Domesticity in post 1945 England and the Role of Sculpture in the Home
The years after 1945 saw a renewed interest in the role of the home. With the cessation of hostilities came a wholesale commitment, on the parts both of governmental bodies and of private individuals, to the creation of a new domesticity and a renewed emphasis on the role of the family. This was the case for a number of reasons: firstly, with people (especially women) returning home after the war effort the family was seen as the base unit of a secure, peacetime society; secondly domesticity played a part in the strategy to increase the birth-rate following wartime losses; and thirdly the home was seen as the destination for the new domestic goods that rolled off the production lines in those years as the factories turned away from manufacture for war to production for peacetime.
As well as being seen as wives and mothers women were also defined as consumers and, as such, played an important part in the need to create a new home market for domestic goods. As a result marketing and advertising were largely targeted at them. Keen to get the post-war economy moving the government saw the development of the home market as a stage in the process of boosting international trade. The home became the container for the new goods, therefore – from furniture to furnishings to domestic electricals etc.
Linked to the renewed interest in familial domesticity was an emphasis upon a concept of post-war modernity that played an important role within everyday life and which expressed itself materially and spatially in the home. In contrast to pre-war English domestic modernism which, based on European ideas developed at the German Bauhaus and elsewhere, had appealed to a predominantly middle-class ‘high brow’ audience, its post-war equivalent was represented by a lighter, more decorative aesthetic that appealed to a much wider sector of society. Importantly, however, it also presented itself as a marker of the future rather than the past and although it drew to some extent on traditional models (the 18th century in particular) it was aggressively ‘of the moment’ – indeed the term widely used at the time was ‘contemporary’. The concept of ‘contemporary design’ was embraced and promulgated by a wide range of interested parties, from the newly-formed Council of Industrial Design (CoID) (1944) to department stores and other retail outlets to women’s magazines, how to do it manuals and radio and TV programmes.
Central to the propagandist efforts to embed a contemporary aesthetic into the homes of post-war British society – a campaign that involved exhorting consumers to throw out their old and inherited possessions and purchase new items – was the work of the CoID. The product first of a coalition government, then from 1945 of a Labour one, and from 1951, of a Tory regime, its main remit was to raise the standards of taste in the British population as part of a larger ambition to improve standards in manufacturing, thereby improving Britain’s place in international trade and enabling it to compete with other countries, such as the USA and Sweden, that had embraced the message of ‘good design’. Led from 1946 onwards by Gordon Russell – an inheritor of the mantle of the 19th century Arts and Crafts Movement that had promoted the principles of ‘truth to materials’ and ‘fitness to purpose’ – it quickly became a powerful agent in the modernisation of Britain in the years after 1945.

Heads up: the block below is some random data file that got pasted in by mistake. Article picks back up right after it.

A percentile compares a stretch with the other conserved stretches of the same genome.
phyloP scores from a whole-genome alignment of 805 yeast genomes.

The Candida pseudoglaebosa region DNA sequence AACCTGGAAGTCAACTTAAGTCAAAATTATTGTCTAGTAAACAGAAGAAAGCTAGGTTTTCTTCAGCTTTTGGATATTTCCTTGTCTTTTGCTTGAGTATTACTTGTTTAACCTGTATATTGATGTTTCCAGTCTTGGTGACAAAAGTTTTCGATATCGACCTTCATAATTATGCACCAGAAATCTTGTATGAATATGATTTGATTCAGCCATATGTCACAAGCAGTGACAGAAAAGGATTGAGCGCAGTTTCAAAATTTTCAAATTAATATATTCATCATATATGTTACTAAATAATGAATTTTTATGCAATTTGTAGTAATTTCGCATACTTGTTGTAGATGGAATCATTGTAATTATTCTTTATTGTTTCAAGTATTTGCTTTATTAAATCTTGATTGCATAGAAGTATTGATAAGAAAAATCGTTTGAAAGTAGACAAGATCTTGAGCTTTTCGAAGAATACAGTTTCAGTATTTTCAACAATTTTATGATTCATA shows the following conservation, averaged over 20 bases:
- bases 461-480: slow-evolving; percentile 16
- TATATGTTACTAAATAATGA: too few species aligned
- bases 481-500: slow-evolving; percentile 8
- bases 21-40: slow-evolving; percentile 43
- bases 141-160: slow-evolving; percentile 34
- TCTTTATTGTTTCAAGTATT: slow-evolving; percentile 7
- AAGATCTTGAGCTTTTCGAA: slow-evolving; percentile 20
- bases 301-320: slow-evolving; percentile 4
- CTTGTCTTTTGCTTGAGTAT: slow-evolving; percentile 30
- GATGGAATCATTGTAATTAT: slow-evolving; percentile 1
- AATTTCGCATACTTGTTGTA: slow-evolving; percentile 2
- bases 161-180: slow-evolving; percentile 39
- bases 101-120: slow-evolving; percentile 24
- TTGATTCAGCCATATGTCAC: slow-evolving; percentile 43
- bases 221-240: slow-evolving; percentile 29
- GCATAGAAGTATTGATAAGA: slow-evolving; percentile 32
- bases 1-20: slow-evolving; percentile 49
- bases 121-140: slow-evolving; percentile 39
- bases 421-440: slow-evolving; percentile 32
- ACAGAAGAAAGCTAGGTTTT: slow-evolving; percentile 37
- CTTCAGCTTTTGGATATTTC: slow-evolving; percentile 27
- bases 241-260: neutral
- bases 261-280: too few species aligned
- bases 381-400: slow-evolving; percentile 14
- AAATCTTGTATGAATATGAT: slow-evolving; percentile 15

Among the many strategies adopted by the CoID was the mounting of public exhibitions. The 1946 Britain Can Make It (BCMI) exhibition, held in London’s Victoria and Albert Museum which had been emptied during the war, was the first major event to attract the post-war British public and to encourage it to address the issue of the design of the objects and interior settings in their homes. At the 1951 Festival of Britain, held on London’s South Bank, the Council followed up their 1946 programme with yet more exhibited domestic interiors that demonstrated the way the contemporary style provided a means of engaging with modernity and of embracing the present and the future.
As already suggested Britain was not the alone in pioneering the link between art and design in the domestic setting. Earlier in the century a precedent for including small sculptural objects in such settings had been established by the French ensembliers who, under the banner of Art Deco, understood the domestic interior as a work of art within which there was no hierarchical distinction between the fine and the applied arts (the Estonian sculptor Dora Gordine, who worked in England from the mid 1930s, and whose work was represented in the early Sculpture in the Home exhibitions, had lived in Paris in the 1920s and was clearly influenced by what she had seen there). Art Deco made its way to Britain through the work of the inter-war interior decorators – Duncan Miller, Arundell Clarke among them – who offered a different model of material and spatial modernity to that of the European modernists, one, arguably, that embraced the idea of sculpture in the home most warmly.